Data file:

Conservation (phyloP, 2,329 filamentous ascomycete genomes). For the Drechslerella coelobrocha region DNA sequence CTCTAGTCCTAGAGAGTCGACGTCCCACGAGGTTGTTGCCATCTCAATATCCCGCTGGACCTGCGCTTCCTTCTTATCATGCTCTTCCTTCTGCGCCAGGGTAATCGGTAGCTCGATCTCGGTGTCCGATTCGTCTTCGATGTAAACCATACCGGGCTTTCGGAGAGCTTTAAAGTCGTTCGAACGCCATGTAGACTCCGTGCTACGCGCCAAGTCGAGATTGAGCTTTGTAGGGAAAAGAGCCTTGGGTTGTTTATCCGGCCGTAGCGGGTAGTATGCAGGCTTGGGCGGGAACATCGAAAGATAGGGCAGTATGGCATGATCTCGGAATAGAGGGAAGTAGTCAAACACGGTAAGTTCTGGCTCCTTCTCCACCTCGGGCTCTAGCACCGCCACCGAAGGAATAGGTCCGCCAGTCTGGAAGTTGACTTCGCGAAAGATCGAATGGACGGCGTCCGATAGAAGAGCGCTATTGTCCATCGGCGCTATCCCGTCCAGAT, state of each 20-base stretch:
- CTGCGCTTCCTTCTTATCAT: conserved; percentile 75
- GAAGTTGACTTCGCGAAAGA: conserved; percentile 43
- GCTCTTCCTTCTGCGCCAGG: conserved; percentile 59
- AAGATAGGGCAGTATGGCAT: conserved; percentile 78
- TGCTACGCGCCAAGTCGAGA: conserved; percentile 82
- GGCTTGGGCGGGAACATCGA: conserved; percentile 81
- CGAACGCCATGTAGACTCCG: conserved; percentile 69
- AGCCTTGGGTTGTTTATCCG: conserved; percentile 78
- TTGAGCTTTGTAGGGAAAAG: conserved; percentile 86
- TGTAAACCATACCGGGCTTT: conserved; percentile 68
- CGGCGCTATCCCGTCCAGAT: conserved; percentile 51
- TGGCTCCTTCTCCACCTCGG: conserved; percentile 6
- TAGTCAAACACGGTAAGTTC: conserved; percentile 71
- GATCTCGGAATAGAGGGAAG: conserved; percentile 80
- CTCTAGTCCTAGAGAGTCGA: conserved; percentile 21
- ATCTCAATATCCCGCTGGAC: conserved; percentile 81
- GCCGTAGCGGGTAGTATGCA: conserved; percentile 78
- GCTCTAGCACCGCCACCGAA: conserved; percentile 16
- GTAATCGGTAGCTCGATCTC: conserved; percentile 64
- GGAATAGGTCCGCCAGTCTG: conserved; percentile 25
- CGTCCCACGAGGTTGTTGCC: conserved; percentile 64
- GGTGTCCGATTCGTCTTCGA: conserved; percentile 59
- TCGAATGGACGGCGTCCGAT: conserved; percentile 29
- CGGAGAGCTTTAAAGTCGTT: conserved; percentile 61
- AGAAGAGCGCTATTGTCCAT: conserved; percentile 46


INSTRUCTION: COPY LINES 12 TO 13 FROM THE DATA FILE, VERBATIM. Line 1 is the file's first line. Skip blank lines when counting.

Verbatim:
- CGGCGCTATCCCGTCCAGAT: conserved; percentile 51
- TGGCTCCTTCTCCACCTCGG: conserved; percentile 6